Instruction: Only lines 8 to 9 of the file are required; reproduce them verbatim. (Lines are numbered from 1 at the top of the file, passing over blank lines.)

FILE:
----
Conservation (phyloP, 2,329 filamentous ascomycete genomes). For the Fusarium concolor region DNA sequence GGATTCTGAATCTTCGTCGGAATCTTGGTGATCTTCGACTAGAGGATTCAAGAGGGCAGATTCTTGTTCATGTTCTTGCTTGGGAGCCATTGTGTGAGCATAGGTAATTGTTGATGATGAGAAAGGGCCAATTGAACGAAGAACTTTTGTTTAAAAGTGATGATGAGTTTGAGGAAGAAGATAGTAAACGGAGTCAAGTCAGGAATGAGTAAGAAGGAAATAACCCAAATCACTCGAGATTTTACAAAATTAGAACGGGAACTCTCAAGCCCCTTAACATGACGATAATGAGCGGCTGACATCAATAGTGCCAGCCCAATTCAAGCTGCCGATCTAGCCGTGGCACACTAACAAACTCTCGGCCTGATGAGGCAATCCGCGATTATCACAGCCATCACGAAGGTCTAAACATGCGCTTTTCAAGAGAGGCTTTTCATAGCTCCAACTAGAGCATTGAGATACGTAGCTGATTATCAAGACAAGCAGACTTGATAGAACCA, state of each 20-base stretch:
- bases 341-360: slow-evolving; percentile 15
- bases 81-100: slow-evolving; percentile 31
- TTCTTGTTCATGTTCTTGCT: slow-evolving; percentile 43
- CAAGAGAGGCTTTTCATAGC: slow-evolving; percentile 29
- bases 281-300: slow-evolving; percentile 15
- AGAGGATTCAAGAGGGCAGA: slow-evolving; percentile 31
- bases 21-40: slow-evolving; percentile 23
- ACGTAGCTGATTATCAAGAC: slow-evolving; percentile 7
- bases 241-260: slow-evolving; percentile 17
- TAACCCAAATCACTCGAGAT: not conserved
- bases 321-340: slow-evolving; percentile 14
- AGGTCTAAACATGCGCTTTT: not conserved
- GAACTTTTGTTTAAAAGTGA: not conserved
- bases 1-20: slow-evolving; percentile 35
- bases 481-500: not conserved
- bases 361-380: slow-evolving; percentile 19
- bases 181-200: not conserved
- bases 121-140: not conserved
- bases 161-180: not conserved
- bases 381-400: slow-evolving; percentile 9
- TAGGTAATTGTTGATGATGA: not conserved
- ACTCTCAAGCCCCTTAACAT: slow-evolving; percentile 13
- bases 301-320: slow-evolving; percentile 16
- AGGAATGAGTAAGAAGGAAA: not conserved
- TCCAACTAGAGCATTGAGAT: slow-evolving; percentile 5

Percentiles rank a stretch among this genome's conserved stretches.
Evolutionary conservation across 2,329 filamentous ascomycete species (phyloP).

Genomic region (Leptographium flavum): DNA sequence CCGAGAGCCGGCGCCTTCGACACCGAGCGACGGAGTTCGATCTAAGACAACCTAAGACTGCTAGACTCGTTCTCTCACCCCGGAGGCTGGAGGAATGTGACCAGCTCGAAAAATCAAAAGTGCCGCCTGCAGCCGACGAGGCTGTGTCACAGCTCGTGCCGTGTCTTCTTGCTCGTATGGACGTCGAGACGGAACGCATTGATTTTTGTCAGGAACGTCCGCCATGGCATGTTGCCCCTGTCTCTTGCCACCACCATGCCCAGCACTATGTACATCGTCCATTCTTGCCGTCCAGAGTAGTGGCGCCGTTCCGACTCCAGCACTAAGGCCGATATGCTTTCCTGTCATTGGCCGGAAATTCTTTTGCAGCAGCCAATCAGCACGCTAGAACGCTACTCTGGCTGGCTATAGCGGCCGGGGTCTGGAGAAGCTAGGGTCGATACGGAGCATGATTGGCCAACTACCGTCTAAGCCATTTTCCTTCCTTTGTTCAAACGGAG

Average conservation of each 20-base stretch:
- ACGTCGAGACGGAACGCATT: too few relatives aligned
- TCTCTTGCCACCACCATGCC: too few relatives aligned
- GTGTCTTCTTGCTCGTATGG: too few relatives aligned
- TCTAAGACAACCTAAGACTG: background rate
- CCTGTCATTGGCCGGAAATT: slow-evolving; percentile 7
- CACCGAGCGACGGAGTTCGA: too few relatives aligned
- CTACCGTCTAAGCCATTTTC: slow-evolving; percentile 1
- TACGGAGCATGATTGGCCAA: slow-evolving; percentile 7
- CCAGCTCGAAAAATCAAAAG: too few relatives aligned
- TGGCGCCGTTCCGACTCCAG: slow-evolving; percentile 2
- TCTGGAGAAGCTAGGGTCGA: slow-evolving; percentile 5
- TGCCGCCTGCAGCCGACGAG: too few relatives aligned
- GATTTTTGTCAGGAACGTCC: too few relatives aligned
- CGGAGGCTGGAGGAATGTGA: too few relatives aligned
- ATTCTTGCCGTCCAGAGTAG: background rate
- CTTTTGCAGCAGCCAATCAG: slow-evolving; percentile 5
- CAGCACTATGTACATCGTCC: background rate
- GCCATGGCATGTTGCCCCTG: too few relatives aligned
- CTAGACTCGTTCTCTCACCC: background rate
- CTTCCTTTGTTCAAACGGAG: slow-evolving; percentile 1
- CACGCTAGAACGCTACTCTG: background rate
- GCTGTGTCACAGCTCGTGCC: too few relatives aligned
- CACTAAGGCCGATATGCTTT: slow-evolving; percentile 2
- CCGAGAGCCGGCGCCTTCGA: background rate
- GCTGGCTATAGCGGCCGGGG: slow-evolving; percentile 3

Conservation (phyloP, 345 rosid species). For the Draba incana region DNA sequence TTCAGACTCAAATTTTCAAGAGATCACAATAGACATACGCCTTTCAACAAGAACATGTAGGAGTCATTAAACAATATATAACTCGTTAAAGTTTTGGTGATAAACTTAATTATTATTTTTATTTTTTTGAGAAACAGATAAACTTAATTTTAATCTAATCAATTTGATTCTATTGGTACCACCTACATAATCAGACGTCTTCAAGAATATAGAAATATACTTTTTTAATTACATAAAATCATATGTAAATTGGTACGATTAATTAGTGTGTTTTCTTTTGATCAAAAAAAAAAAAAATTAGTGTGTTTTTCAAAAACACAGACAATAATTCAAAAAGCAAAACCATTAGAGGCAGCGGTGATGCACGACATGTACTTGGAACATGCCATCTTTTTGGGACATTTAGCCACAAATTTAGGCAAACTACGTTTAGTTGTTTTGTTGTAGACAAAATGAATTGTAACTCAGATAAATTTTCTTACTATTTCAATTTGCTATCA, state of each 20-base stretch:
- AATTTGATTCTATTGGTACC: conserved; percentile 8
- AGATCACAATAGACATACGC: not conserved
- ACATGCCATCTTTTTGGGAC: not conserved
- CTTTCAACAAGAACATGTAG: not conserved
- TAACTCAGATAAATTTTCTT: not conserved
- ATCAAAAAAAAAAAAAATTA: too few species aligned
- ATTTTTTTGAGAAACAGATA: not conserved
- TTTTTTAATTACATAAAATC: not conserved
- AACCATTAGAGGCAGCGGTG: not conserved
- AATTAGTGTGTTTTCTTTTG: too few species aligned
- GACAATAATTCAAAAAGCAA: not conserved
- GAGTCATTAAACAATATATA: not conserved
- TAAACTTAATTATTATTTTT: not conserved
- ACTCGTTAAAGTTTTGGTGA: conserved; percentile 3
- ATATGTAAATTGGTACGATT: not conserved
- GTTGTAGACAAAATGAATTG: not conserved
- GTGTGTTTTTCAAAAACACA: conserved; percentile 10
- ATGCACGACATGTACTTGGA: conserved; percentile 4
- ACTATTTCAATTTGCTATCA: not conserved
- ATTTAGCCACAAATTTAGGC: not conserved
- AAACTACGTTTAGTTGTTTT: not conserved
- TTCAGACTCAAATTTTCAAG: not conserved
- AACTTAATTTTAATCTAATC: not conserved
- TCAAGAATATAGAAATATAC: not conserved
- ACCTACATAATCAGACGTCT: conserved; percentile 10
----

- bases 21-40: slow-evolving; percentile 23
- ACGTAGCTGATTATCAAGAC: slow-evolving; percentile 7